In Myrtle Bowers

Blair Worden

  • Reprobates: The Cavaliers of the English Civil War by John Stubbs
    Viking, 549 pp, £25.00, February 2011, ISBN 978 0 670 91753 2

This is a remarkable and tantalising book, luminously evocative, acutely observed, joyously written, intellectually evasive, wilfully unfocused, suicidally diffuse. Who could say, after its 500 or so pages, what it is about? Its unexplained title is presumably a market pitch. The subtitle, perhaps another pitch, lays bare a problem which John Stubbs never grips. We are two-thirds of the way through before we reach ‘the English civil war’ of the 1640s. The bulk of the book is set in the generation before it, from the years around the accession of Charles I to the outbreak of fighting in 1642. ‘Cavalier’ meant more things after 1642 than before it. It was in the mid-winter of 1641-42, in the crisis which turned on the king’s entry into the House of Commons in an attempt to seize five of its leading members, that it acquired political connotations. That development, and the simultaneous appearance of ‘Roundhead’, marked the start of the taking of sides. They were terms of abuse, though ‘Cavalier’ was sometimes adopted by the royalists at whom it was aimed, whereas no one wanted to be called a Roundhead. There are unanswered questions about the uses of ‘Cavalier’: how widely it was deployed; what contemporaries thought it meant; how much it conveyed a social ideal and how much a political programme; how large a proportion of royalist sentiment it can aptly describe; how the swashbuckling image it promoted managed to coexist with the devout and sober face of the king’s party; whether posterity has understood or distorted its resonances. But any understanding of the king’s following has to engage with the word.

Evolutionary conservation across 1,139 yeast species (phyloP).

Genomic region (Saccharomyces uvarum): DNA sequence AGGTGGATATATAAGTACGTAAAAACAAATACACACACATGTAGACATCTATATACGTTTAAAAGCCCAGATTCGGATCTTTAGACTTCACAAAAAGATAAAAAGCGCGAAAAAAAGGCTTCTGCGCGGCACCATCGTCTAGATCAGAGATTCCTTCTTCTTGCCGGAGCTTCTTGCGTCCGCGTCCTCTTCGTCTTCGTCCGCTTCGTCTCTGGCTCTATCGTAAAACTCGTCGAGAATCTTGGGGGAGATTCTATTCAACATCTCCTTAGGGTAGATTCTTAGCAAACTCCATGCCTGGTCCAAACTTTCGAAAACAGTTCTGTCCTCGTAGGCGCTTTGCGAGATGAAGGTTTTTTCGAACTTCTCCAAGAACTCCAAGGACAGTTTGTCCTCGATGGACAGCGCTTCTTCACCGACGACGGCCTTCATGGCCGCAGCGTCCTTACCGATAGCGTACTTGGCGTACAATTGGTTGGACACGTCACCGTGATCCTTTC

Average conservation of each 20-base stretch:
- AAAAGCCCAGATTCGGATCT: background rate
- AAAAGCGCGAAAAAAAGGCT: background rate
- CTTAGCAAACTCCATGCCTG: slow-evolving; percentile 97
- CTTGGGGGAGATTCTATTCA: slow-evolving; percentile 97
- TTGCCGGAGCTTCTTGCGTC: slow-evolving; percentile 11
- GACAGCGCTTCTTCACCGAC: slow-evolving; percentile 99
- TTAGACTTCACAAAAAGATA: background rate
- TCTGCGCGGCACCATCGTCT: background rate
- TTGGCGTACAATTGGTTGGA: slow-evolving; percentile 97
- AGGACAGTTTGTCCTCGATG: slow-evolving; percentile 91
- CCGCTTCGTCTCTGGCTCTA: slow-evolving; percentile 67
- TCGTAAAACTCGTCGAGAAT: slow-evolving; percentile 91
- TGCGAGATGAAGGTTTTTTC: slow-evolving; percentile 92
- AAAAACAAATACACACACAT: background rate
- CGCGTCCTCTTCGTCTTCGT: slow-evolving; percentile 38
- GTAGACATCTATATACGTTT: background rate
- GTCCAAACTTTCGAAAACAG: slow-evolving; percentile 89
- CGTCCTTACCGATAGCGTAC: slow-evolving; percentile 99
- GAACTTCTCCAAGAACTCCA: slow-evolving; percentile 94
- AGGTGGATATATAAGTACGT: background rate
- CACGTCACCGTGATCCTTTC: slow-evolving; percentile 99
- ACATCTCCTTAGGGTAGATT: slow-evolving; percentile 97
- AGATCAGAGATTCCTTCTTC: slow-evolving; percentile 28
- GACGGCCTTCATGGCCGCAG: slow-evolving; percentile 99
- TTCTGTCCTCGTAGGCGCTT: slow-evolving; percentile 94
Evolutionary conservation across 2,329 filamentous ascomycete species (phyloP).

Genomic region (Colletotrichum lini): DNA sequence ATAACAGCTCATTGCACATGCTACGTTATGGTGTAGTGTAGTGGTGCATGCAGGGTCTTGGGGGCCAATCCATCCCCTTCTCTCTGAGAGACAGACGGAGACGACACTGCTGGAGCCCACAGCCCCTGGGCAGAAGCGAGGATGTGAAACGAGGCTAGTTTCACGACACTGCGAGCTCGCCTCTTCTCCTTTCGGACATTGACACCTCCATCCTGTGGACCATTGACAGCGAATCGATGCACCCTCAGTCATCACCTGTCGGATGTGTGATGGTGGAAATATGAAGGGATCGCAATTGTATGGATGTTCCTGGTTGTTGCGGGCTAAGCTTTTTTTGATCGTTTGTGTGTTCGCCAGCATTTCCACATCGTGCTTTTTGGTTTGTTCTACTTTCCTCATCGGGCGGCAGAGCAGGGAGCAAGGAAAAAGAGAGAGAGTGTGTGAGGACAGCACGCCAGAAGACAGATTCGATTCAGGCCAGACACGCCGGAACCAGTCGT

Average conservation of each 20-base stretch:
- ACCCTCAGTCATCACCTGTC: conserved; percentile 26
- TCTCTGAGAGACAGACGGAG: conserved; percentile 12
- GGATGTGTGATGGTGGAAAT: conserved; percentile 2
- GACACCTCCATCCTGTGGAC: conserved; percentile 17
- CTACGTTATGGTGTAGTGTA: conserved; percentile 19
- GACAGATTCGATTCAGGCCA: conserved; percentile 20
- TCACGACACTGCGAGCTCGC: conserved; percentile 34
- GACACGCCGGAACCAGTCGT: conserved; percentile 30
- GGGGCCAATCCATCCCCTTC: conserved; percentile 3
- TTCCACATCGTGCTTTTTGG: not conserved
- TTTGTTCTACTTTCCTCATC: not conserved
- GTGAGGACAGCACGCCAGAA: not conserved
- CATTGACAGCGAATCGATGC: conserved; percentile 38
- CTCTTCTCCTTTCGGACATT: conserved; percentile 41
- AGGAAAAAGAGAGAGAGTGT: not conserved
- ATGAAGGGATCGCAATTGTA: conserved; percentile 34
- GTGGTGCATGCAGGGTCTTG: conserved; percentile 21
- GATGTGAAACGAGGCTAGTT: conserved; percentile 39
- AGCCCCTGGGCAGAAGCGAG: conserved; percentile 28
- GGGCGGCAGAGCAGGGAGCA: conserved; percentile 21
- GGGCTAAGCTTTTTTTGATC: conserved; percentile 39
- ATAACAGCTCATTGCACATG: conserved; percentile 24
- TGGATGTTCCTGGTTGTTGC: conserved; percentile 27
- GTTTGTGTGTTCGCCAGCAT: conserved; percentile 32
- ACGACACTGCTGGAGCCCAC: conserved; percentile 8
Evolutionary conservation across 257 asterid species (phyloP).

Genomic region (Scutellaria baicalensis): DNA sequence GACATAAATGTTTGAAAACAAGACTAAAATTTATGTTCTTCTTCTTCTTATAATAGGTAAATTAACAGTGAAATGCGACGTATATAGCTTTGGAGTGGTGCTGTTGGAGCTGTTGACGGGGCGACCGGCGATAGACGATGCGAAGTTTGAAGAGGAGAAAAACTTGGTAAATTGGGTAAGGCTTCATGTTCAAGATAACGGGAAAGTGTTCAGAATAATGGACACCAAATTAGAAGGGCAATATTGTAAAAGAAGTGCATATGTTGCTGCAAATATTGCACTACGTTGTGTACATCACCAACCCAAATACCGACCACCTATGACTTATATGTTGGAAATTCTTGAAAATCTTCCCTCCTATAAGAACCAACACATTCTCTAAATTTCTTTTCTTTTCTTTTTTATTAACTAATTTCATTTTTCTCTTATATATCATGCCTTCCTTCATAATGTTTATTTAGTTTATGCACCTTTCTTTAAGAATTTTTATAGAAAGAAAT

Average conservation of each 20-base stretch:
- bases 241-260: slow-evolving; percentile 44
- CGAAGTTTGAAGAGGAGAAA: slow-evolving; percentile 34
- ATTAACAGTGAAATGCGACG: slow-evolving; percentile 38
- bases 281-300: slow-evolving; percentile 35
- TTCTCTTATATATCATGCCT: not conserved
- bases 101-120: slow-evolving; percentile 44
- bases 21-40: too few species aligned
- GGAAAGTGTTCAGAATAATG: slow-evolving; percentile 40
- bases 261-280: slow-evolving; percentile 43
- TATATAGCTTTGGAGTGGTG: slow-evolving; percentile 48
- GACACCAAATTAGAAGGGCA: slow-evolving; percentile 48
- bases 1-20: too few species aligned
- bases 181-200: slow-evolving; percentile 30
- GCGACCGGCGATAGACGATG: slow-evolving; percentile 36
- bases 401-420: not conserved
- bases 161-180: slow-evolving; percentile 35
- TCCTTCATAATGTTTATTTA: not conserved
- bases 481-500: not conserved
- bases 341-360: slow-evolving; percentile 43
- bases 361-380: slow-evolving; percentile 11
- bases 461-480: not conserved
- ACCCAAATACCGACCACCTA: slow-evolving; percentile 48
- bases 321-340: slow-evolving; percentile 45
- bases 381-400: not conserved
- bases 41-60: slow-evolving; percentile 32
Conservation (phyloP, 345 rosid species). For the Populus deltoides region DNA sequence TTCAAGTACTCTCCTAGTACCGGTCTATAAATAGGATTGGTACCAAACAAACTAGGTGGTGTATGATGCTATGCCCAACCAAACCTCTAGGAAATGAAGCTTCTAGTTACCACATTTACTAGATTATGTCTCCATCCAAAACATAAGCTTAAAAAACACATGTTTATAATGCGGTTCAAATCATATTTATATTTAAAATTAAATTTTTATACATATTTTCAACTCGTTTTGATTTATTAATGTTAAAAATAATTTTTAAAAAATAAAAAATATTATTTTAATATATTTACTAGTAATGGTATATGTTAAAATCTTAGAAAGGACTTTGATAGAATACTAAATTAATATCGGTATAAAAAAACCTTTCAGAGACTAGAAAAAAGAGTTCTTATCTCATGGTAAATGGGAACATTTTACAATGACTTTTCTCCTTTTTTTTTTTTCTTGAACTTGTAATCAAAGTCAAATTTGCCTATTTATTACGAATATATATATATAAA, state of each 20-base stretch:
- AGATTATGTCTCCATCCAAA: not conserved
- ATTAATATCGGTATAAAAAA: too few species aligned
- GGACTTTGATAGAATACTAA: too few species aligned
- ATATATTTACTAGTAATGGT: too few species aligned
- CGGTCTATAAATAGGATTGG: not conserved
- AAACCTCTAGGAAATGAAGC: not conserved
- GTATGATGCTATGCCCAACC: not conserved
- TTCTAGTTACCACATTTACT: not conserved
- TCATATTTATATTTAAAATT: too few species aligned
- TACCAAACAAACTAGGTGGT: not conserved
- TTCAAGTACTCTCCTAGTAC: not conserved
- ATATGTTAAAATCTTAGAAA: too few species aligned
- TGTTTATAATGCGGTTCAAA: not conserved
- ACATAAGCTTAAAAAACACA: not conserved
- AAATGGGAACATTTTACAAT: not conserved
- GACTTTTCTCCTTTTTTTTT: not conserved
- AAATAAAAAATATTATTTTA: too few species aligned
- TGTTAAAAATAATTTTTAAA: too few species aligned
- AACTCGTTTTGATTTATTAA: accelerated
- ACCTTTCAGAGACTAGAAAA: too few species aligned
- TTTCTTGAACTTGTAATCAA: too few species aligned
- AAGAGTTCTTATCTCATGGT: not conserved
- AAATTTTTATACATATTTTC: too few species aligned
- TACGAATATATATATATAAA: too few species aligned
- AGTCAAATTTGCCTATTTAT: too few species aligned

Before 1642 there were no sides to take. ‘Cavalier’ did not then signal a political allegiance. It had associations of careless upper-class merriment, wild and braggard living, gallantry, equestrian dash. The three figures about whom Stubbs has most to say, the poets Sir John Suckling, Thomas Carew and William Davenant, do to varying degrees answer to that description. Though his book makes no claims to archival discovery, it lights up their writing and brings fresh perception to the ties of friendship between them, to their travels and adventures and quarrels, to their amatory excursions. But Suckling and Carew were dead when the civil war started. That does not make their values and conduct irrelevant to it. They would undoubtedly have supported the king and seen connections between their outlook and his cause. Davenant fought ably for him and in 1650 came close to execution at the republic’s hands. The wartime meaning of ‘Cavalier’ acquired its potency by absorbing the peacetime one. The challenge Stubbs skates past is to explain the continuity.

Thirty or forty years ago the task would have been easier. Leading historians supposed that the occupants of early Stuart England had missed what posterity could discern: a process of polarisation, of which the war, when it came, was a perhaps inevitable expression. On that view, fundamental and inflammatory social conflicts demanded resolution. They set the court and aristocratic privilege against the nation, reactionary economic forces against progressive ones. The confrontation, which in religion was reflected in the clash of Anglican and Puritan, was mirrored too in poetry, drama and the visual arts. So ‘the Cavalier poets’ seemed an apt term for writers of the 1630s who apparently looked forward to royalism.

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